7 Ways To Help Seniors Combat Social Isolation

We all know life changes as our senior family members age. Relationships evolve, they may retire and need to fill their days in new ways, and they may lose important family members and friends as their peers age. But how do these changes affect them? It’s important we stay involved and monitor seniors closely to encourage and support the ways they maintain healthy lifestyles and rewarding social connections.

How important is social connection to seniors?

The National Seniors Council lists social isolation as a significant cause of the following:

– Poor health and wellness
– Higher levels of negative health habits
– Reduced social skills
– Higher levels of depression
– Decreased confidence and self-esteem
– Higher risk of suicide
– Increase risk of falls and other injuries

Social isolation is also a risk factor for:

– Elder abuse
– Financial abuse
– Increasing a senior’s fear to live alone or of strangers

Social isolation of seniors also affects the communities in which they live. When residents and neighbors have no connection to one another, everyone suffers. However, when we can keep seniors in their homes and communities with healthy connections, we can reduce the risk of depression. Statistics also show that an estimated 10-15% of seniors living in the community struggle with depression, while up to 44% living in residential care show symptoms of the same.

While we try to learn more about how to recognize social isolation in seniors and how serious a risk it poses to their mental and physical health, it’s important to also discuss how we can avoid it.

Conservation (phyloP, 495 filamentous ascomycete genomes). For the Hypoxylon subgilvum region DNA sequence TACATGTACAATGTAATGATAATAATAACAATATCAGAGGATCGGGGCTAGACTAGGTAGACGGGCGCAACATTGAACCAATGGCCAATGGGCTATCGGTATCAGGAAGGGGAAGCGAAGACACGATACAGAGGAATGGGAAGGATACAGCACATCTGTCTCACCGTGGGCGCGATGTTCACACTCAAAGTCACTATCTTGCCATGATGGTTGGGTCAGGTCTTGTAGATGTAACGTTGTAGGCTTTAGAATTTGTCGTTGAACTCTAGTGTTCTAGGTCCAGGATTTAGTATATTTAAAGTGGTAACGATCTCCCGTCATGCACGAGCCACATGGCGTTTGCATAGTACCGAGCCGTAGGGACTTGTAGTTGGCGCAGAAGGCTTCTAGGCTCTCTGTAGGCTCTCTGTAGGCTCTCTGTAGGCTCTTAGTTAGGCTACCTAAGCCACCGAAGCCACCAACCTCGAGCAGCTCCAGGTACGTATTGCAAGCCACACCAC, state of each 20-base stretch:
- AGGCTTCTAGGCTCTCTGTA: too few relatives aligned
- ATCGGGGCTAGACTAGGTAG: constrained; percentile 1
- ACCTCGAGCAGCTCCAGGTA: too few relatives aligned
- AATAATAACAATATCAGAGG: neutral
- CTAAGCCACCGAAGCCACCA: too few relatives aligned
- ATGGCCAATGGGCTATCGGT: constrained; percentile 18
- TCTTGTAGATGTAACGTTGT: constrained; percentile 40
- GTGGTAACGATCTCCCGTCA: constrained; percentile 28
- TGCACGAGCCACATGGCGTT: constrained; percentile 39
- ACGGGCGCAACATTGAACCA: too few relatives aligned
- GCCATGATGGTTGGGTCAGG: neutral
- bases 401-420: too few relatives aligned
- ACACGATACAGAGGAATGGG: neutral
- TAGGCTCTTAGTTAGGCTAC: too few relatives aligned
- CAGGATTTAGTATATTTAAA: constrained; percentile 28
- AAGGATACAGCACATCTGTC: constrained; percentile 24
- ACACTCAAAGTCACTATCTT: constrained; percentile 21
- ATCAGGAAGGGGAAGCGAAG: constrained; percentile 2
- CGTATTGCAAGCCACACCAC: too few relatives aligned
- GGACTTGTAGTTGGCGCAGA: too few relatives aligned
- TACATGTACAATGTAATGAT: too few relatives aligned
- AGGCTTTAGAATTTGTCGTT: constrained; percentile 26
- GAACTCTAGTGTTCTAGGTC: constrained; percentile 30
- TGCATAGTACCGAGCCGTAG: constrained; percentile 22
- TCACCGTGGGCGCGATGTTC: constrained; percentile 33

How do we keep seniors connected and thriving:

1. Encourage community within neighbourhoods, families, places of worship

Talk to your loved one about their community bonds and make sure they are keeping up with their usual favourite gathering places and regular events. Share information on new events in the community, offer assistance with transportation if necessary, and keep encouraging them to get out and share time with others. If they don’t have regular places to meet, help them create social time by organizing others to meet for cards, hobbies, fitness, book discussions or even a weekly coffee meeting.

2. Seek connection and information from support groups, organizations, agencies

Look for resources in your community for seniors as there may be hobby groups, health and wellness initiatives, informal walking groups, and government programs. Try checking the local library, wellness centres, neighbourhood medical centres, or a family doctor. The Kerby Center – Downtown Calgary or Confederation Park 55+ are an excellent source for community, socialization and drop in activities. 

3. Monitor and identify mental health issues to ensure proper treatment is provided

Never assume your aging loved one is doing well simply because they say they are. Listen carefully for changes in interests, energy, and motivation to connect with others. If they sound nervous about going out or make excuses for changes in habits that are keeping them home, gently investigate. Keep open communication and check in regularly. If you can’t visit often or live out of town, arrange for someone to check in on them so you have unbiased information on their wellbeing.